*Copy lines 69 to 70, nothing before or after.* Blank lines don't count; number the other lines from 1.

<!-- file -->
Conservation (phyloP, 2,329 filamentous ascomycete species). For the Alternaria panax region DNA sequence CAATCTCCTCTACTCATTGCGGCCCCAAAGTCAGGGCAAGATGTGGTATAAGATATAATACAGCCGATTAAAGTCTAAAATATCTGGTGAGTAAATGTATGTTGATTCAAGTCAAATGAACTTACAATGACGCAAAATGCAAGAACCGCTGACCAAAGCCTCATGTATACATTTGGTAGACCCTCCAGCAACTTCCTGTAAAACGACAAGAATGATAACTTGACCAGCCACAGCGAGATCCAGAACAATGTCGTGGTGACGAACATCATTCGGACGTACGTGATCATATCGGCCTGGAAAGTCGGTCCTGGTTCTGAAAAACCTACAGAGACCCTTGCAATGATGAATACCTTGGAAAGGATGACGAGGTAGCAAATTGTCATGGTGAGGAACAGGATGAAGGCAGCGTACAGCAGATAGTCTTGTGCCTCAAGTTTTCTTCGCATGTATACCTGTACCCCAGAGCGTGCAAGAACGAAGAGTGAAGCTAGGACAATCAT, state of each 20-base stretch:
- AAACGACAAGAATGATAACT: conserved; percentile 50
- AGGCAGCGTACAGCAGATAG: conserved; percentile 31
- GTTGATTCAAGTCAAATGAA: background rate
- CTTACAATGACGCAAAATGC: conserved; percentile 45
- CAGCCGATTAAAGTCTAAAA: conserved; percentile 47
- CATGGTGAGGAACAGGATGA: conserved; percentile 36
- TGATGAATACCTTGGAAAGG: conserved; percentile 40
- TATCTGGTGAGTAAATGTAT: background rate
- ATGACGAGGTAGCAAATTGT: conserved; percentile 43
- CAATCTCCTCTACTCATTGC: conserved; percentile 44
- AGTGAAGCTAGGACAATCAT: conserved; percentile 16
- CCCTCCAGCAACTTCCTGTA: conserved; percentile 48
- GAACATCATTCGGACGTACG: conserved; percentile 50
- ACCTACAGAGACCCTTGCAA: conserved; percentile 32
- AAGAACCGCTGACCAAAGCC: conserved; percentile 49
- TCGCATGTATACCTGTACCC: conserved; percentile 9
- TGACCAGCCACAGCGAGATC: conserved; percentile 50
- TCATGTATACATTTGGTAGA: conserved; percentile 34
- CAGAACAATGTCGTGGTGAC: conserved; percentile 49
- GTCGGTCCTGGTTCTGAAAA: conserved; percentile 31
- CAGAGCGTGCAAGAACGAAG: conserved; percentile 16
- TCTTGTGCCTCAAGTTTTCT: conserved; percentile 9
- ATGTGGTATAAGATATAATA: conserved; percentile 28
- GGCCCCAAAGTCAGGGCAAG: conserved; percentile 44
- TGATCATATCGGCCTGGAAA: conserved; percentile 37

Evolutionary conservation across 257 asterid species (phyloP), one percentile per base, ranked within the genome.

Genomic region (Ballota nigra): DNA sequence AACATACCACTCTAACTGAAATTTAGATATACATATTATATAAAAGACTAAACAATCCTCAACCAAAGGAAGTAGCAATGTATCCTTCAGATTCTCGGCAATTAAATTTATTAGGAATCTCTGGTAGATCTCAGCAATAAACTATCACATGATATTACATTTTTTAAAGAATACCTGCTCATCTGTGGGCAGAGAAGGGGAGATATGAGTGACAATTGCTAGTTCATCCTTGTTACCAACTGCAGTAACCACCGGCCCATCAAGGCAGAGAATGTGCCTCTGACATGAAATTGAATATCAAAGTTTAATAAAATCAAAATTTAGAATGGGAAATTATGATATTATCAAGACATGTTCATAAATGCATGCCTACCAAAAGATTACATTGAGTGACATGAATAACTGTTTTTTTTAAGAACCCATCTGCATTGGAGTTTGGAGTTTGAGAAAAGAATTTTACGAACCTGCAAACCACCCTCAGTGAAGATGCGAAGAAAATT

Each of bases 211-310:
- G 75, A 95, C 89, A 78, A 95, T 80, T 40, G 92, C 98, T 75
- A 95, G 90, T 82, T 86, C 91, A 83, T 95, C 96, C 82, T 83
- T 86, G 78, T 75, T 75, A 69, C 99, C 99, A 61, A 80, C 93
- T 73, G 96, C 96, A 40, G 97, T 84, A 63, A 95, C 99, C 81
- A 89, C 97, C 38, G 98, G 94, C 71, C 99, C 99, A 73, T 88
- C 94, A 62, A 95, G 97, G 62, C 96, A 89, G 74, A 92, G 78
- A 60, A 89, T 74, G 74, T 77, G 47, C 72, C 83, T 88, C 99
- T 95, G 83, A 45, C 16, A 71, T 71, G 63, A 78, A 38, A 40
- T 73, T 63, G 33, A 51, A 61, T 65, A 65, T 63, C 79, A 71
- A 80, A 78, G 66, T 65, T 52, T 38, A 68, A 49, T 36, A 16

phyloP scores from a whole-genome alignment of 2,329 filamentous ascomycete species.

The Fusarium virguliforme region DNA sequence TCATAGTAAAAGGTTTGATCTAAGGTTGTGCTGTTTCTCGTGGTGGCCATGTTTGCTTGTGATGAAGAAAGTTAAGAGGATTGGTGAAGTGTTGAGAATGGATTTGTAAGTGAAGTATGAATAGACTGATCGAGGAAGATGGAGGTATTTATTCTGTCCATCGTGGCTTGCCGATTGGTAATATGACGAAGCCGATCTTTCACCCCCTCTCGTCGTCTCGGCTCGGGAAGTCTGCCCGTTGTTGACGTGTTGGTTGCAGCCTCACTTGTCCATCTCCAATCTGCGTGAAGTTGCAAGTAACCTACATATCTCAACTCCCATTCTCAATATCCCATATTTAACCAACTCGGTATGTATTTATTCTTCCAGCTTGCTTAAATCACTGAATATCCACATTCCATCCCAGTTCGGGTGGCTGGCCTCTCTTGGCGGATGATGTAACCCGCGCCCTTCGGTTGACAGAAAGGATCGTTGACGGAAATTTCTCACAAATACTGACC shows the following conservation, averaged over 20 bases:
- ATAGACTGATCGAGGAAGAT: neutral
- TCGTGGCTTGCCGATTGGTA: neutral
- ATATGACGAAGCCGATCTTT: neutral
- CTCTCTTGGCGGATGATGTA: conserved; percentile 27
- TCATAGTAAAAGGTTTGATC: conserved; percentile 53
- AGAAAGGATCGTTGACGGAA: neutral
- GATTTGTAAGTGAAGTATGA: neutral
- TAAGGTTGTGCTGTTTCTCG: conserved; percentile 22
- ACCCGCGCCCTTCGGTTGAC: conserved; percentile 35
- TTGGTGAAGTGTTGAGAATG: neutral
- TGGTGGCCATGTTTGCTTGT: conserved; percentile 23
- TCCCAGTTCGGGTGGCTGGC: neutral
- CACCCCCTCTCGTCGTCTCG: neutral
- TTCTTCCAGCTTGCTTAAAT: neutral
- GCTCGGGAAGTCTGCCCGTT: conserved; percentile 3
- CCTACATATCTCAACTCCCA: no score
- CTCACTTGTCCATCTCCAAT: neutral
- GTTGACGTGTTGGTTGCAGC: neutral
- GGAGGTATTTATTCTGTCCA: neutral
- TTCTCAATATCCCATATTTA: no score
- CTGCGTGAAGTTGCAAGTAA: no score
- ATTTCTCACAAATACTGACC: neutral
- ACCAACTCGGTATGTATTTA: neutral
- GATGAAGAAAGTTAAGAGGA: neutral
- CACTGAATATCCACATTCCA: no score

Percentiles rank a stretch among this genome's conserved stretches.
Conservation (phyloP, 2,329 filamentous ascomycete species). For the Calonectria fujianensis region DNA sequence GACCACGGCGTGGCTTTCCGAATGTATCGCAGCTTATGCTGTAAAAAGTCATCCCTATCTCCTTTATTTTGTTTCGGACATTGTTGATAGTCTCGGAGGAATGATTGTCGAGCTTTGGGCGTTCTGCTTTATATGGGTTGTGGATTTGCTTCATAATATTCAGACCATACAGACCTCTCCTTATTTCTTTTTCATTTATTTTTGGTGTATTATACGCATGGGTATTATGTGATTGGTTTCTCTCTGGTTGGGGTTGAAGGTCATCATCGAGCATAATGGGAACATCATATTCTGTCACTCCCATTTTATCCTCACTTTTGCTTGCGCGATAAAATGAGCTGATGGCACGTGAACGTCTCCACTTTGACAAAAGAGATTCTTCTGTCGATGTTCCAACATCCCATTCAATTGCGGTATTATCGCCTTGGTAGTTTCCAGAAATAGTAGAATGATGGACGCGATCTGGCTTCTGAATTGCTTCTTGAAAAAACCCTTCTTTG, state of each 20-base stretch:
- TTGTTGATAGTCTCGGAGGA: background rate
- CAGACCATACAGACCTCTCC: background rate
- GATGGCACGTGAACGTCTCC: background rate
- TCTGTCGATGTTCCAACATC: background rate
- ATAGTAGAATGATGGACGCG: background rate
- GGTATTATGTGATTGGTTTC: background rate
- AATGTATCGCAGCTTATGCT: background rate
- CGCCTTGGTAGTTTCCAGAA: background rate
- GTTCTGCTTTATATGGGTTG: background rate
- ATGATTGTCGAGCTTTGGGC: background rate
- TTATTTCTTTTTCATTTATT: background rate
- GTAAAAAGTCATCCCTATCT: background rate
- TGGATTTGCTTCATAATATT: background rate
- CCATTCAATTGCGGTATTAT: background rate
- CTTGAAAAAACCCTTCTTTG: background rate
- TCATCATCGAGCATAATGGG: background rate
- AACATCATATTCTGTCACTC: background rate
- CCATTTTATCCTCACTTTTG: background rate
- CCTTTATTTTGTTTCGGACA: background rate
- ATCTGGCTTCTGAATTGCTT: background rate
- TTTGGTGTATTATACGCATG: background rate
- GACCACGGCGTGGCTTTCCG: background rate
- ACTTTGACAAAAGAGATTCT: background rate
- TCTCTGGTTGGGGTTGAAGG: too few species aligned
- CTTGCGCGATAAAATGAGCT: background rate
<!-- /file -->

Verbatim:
- TTGTTGATAGTCTCGGAGGA: background rate
- CAGACCATACAGACCTCTCC: background rate